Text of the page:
The biggest benefit we’ve seen from ElementSpecification though is that fact that it has a deliberately limited set of abilities. You can only descend down the DOM tree, never back up and never across to siblings. That makes selectors far easier to understand and avoids a lot of unintended coupling between the tests and incidental properties of the DOM. Sometimes it means augmenting the DOM to make it more semantic – things like adding a “data-id” attribute to rows as in the example above. It’s surprisingly rare how often we need to do that and surprising how useful those extra semantics wind up being for a whole variety of reasons anyway.

Testing@LMAX – Replacements in DSL

Given our DSL makes heavy use of aliases, we often have to provide a way to include the real name or ID as part of some string. For example, an audit record for a new account might be:

Created account 127322 with username someUser123.

But in our acceptance test we’d create the user with:

registrationAPI.createUser("someUser");

someUser is just an alias, the DSL creates a unique username to use and the system assigns a unique account ID that the DSL keeps track of for us. So to write a test that the new account audit record is written correctly, we need a way to build the expected audit string.

Our initial attempt was straight forward enough:

adminAPI.verifyAuditEntry(
"expression: Created account <accountId> with username <username>.",
"account: someUser",
);

The DSL substitutes <accountId> and <username> with the real values for us. Simple, neat, worked well for quite a while. Except that over time we kept finding more and more things that needed to be substituted and encountered situations where an audit log would reference to two different accounts or multiple instruments, leading us to have <accountId2> and <accountId3> replacements.

So a little while back some of my clever colleagues changed things around to a slightly more complex but much more flexible syntax:

adminAPI.verifyAuditEntry(
"expression: Created account <accountId:someUser> with username <username:someUser>."
);

Essentially, the replacement now contains both the type of value to insert as well as the alias to look up. This has been a minor revolution for our DSL – it’s now much easier to handle all sorts of complex cases and it’s much clearer which alias is being used for each replacement.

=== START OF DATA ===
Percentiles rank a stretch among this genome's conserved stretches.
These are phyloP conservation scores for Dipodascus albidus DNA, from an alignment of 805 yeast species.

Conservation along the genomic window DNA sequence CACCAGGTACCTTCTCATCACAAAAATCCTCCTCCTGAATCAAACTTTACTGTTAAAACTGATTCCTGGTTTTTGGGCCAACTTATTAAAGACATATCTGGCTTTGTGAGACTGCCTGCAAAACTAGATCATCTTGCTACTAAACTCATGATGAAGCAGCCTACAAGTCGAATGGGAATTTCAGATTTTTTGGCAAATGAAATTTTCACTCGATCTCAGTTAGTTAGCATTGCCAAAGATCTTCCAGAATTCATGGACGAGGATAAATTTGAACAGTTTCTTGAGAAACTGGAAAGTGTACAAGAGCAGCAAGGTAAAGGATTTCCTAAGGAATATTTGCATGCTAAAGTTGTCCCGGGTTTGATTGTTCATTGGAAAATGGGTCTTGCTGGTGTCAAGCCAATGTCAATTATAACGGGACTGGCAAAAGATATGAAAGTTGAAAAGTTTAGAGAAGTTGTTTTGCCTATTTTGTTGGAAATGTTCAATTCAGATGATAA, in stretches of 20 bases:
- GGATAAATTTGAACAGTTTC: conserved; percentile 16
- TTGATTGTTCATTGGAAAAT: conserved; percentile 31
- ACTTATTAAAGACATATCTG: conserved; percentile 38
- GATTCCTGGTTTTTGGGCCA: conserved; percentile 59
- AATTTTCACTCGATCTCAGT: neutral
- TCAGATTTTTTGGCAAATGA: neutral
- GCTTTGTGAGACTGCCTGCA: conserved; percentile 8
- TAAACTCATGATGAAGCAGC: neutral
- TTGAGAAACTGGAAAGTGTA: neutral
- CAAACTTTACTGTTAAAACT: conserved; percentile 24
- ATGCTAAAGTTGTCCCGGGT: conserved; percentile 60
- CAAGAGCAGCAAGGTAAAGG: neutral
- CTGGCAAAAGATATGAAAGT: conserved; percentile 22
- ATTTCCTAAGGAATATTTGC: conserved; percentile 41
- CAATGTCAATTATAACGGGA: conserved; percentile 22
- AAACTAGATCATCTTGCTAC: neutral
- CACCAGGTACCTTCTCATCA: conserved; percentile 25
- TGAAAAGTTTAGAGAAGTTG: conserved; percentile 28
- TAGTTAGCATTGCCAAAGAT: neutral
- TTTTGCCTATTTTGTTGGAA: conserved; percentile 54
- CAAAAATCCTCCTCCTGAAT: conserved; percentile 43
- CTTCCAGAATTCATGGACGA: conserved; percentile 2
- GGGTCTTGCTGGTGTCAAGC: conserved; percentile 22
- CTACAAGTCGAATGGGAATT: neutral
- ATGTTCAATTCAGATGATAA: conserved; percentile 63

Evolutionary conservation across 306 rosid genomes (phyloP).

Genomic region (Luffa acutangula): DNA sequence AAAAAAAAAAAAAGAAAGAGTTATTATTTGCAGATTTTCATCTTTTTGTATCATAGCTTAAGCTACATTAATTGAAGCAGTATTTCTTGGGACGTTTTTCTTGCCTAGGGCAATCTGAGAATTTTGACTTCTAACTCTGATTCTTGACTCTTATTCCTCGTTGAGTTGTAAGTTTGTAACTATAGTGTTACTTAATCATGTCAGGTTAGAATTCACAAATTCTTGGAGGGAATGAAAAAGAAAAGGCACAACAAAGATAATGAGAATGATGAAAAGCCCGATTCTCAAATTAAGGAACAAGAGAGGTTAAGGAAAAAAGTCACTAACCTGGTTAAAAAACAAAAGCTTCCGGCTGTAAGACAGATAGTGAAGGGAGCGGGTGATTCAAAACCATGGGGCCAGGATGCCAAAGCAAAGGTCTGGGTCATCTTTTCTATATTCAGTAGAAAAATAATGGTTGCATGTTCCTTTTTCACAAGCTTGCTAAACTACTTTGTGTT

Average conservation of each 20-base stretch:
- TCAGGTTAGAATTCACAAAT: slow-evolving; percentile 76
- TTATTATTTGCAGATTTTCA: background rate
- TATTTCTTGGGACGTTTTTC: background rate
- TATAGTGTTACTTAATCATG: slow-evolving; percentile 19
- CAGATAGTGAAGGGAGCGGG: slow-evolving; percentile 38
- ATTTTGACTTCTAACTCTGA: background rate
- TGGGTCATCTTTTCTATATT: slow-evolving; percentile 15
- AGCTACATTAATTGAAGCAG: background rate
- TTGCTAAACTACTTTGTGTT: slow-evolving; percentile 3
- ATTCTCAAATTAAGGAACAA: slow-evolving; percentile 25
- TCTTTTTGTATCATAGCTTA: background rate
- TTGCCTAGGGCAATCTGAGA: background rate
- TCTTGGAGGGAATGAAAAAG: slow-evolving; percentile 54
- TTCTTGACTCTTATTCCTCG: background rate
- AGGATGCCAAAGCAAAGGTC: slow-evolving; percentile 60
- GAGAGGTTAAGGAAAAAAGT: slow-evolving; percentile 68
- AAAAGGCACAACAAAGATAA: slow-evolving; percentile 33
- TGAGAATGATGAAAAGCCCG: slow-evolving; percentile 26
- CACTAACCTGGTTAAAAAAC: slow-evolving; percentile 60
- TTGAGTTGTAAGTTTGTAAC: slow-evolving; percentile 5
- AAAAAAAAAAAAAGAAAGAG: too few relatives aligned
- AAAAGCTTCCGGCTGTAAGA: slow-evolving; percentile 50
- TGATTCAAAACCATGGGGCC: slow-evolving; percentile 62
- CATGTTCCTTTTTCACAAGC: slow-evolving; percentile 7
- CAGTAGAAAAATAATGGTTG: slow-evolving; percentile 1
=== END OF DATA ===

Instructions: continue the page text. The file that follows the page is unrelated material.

The biggest win though, is that because all the required information to perform the expansions is inside the one string – not requiring any extra DSL parameters – the replacement algorithm can be easily shared across all the different places in the DSL that need to support replacements. New types of things to be replaced can easily be added in one place and are then available everyone as well.

It’s surprising how much benefit you can get from such a simple little change.

Testing@LMAX – Abstraction by DSL

At LMAX, all our acceptance tests are written using a high level DSL. This gives us two key advantages:

  • Tests can focus on what they’re testing with the details and mechanics hidden behind the DSL
  • When things change we can update the DSL implementation to match, avoiding the need to change each test that happens to touch on the area.

The DSL that LMAX uses is probably not what most people think of when hearing the term DSL – it doesn’t attempt to read like plain English, just simplifies things down significantly. We’ve actually open sourced the simple little library that is the entrance-way to what we think of as the DSL – creatively named simple-dsl. It’s essentially the glue between what we write in an acceptance test and the plain-java implementation behind that.

As a simple example here’s a test that creates a user, instrument and places an order:

registrationAPI.createUser("user");
adminAPI.marketOperations.createInstrument("instrument");
tradingAPI.login("user");
tradingAPI.placeOrder("instrument", "quantity: 5", "type: market",
"expectedStatus: UNMATCHED");

Overall, the aim is to have the acceptance tests written at a very high level – focussing on what should happen but leaving the how to the DSL implementation. The tradingAPI.placeOrder call is a good example of this, it’s testing that when the user places an order on an instrument with no liquidity, it won’t be matched. In the DSL that’s actually a two step process, first place the order and receive a synchronous OK response to say the order was received, then when the order reaches the matching engine an asynchronous event will be emitted to say the order was not matched. We could have made that two separate calls in the acceptance test but that would have exposed too much detail about how the system works when what we really care about is that the order is unfilled, how that’s reported is an implementation detail.

However that does mean that the implementation of the DSL an important part of the specification of the system. The acceptance tests express the user requirements and the DSL expresses the technical details of those requirements.

Model the Types of Users and Interactions

All our acceptance tests extends a base class, DslTestCase, that exposes a number of public variables that act as the entry points to the system (registrationAPI, adminAPI and tradingAPI in the example above). Each of these roughly represent a way that certain types of users interact with the system. So registrationAPI works with the API exposed by our registration gateway – the same APIs that our sign-up process on the website talks to.  adminAPI uses the same APIs our admin console talks to and tradingAPI is the API that both our UI uses and that many of our clients interact with directly.

We also have UI variants like adminUI and tradingUI that use selenium to open a browser and test the UI as well.